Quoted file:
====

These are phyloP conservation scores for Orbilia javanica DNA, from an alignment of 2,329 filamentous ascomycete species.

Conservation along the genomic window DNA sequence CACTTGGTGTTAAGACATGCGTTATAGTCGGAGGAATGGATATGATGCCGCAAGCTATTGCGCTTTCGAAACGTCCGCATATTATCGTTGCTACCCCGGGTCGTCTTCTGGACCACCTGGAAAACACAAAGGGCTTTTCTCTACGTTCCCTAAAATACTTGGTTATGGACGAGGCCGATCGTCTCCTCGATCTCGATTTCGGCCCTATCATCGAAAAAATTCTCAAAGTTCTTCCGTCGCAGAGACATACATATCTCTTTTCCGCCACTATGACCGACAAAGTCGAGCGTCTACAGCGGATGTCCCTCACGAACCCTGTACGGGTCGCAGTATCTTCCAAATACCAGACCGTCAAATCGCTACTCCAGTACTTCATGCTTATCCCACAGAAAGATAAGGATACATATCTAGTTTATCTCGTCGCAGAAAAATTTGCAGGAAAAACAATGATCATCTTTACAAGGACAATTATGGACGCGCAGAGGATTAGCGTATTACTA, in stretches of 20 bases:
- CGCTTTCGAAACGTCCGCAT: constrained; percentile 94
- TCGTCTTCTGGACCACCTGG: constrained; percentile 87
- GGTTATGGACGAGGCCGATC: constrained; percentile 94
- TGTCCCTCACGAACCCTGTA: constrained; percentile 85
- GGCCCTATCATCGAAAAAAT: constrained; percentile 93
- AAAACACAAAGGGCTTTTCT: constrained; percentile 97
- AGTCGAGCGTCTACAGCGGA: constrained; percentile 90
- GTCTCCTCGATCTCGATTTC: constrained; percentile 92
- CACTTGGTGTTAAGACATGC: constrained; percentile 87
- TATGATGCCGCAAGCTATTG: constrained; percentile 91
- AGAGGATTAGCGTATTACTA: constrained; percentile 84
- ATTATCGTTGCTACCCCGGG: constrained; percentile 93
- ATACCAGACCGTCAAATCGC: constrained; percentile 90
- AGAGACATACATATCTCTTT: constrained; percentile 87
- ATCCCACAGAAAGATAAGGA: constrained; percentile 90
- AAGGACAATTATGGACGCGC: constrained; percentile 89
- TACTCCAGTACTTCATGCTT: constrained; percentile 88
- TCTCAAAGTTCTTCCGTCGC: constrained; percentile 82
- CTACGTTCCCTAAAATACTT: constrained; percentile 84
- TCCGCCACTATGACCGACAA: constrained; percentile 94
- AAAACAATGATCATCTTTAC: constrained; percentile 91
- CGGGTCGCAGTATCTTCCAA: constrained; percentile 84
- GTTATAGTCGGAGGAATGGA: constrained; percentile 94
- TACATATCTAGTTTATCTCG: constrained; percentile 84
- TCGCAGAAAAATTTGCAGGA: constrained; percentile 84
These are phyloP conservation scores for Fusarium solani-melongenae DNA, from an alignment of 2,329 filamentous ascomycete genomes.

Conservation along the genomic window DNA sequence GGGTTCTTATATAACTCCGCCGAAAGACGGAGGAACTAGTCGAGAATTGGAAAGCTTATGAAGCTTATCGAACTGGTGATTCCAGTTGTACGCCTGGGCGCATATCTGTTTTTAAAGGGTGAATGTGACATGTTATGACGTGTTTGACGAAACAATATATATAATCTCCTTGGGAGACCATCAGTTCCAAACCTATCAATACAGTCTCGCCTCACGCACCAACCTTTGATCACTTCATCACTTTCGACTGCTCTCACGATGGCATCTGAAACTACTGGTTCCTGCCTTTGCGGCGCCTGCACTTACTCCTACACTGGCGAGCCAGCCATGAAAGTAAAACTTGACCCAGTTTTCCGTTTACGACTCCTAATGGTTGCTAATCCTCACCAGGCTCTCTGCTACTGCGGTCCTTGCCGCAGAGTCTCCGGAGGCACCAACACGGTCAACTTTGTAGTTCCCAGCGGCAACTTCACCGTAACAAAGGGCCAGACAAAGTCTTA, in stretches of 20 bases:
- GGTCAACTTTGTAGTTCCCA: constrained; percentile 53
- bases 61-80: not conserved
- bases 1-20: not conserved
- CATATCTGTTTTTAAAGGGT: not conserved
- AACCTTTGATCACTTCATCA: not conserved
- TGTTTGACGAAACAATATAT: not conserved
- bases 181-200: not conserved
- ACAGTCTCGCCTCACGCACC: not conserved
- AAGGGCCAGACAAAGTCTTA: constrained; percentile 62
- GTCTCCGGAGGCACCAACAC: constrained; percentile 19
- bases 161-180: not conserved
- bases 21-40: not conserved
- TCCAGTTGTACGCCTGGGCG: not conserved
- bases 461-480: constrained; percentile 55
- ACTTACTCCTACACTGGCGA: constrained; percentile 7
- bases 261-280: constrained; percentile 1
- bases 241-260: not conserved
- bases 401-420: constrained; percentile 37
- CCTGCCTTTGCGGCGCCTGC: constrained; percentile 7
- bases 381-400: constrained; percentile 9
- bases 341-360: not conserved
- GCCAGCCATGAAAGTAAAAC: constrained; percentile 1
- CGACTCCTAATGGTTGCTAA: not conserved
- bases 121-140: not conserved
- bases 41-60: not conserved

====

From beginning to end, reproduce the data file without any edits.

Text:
These are phyloP conservation scores for Orbilia javanica DNA, from an alignment of 2,329 filamentous ascomycete species.

Conservation along the genomic window DNA sequence CACTTGGTGTTAAGACATGCGTTATAGTCGGAGGAATGGATATGATGCCGCAAGCTATTGCGCTTTCGAAACGTCCGCATATTATCGTTGCTACCCCGGGTCGTCTTCTGGACCACCTGGAAAACACAAAGGGCTTTTCTCTACGTTCCCTAAAATACTTGGTTATGGACGAGGCCGATCGTCTCCTCGATCTCGATTTCGGCCCTATCATCGAAAAAATTCTCAAAGTTCTTCCGTCGCAGAGACATACATATCTCTTTTCCGCCACTATGACCGACAAAGTCGAGCGTCTACAGCGGATGTCCCTCACGAACCCTGTACGGGTCGCAGTATCTTCCAAATACCAGACCGTCAAATCGCTACTCCAGTACTTCATGCTTATCCCACAGAAAGATAAGGATACATATCTAGTTTATCTCGTCGCAGAAAAATTTGCAGGAAAAACAATGATCATCTTTACAAGGACAATTATGGACGCGCAGAGGATTAGCGTATTACTA, in stretches of 20 bases:
- CGCTTTCGAAACGTCCGCAT: constrained; percentile 94
- TCGTCTTCTGGACCACCTGG: constrained; percentile 87
- GGTTATGGACGAGGCCGATC: constrained; percentile 94
- TGTCCCTCACGAACCCTGTA: constrained; percentile 85
- GGCCCTATCATCGAAAAAAT: constrained; percentile 93
- AAAACACAAAGGGCTTTTCT: constrained; percentile 97
- AGTCGAGCGTCTACAGCGGA: constrained; percentile 90
- GTCTCCTCGATCTCGATTTC: constrained; percentile 92
- CACTTGGTGTTAAGACATGC: constrained; percentile 87
- TATGATGCCGCAAGCTATTG: constrained; percentile 91
- AGAGGATTAGCGTATTACTA: constrained; percentile 84
- ATTATCGTTGCTACCCCGGG: constrained; percentile 93
- ATACCAGACCGTCAAATCGC: constrained; percentile 90
- AGAGACATACATATCTCTTT: constrained; percentile 87
- ATCCCACAGAAAGATAAGGA: constrained; percentile 90
- AAGGACAATTATGGACGCGC: constrained; percentile 89
- TACTCCAGTACTTCATGCTT: constrained; percentile 88
- TCTCAAAGTTCTTCCGTCGC: constrained; percentile 82
- CTACGTTCCCTAAAATACTT: constrained; percentile 84
- TCCGCCACTATGACCGACAA: constrained; percentile 94
- AAAACAATGATCATCTTTAC: constrained; percentile 91
- CGGGTCGCAGTATCTTCCAA: constrained; percentile 84
- GTTATAGTCGGAGGAATGGA: constrained; percentile 94
- TACATATCTAGTTTATCTCG: constrained; percentile 84
- TCGCAGAAAAATTTGCAGGA: constrained; percentile 84
These are phyloP conservation scores for Fusarium solani-melongenae DNA, from an alignment of 2,329 filamentous ascomycete genomes.

Conservation along the genomic window DNA sequence GGGTTCTTATATAACTCCGCCGAAAGACGGAGGAACTAGTCGAGAATTGGAAAGCTTATGAAGCTTATCGAACTGGTGATTCCAGTTGTACGCCTGGGCGCATATCTGTTTTTAAAGGGTGAATGTGACATGTTATGACGTGTTTGACGAAACAATATATATAATCTCCTTGGGAGACCATCAGTTCCAAACCTATCAATACAGTCTCGCCTCACGCACCAACCTTTGATCACTTCATCACTTTCGACTGCTCTCACGATGGCATCTGAAACTACTGGTTCCTGCCTTTGCGGCGCCTGCACTTACTCCTACACTGGCGAGCCAGCCATGAAAGTAAAACTTGACCCAGTTTTCCGTTTACGACTCCTAATGGTTGCTAATCCTCACCAGGCTCTCTGCTACTGCGGTCCTTGCCGCAGAGTCTCCGGAGGCACCAACACGGTCAACTTTGTAGTTCCCAGCGGCAACTTCACCGTAACAAAGGGCCAGACAAAGTCTTA, in stretches of 20 bases:
- GGTCAACTTTGTAGTTCCCA: constrained; percentile 53
- bases 61-80: not conserved
- bases 1-20: not conserved
- CATATCTGTTTTTAAAGGGT: not conserved
- AACCTTTGATCACTTCATCA: not conserved
- TGTTTGACGAAACAATATAT: not conserved
- bases 181-200: not conserved
- ACAGTCTCGCCTCACGCACC: not conserved
- AAGGGCCAGACAAAGTCTTA: constrained; percentile 62
- GTCTCCGGAGGCACCAACAC: constrained; percentile 19
- bases 161-180: not conserved
- bases 21-40: not conserved
- TCCAGTTGTACGCCTGGGCG: not conserved
- bases 461-480: constrained; percentile 55
- ACTTACTCCTACACTGGCGA: constrained; percentile 7
- bases 261-280: constrained; percentile 1
- bases 241-260: not conserved
- bases 401-420: constrained; percentile 37
- CCTGCCTTTGCGGCGCCTGC: constrained; percentile 7
- bases 381-400: constrained; percentile 9
- bases 341-360: not conserved
- GCCAGCCATGAAAGTAAAAC: constrained; percentile 1
- CGACTCCTAATGGTTGCTAA: not conserved
- bases 121-140: not conserved
- bases 41-60: not conserved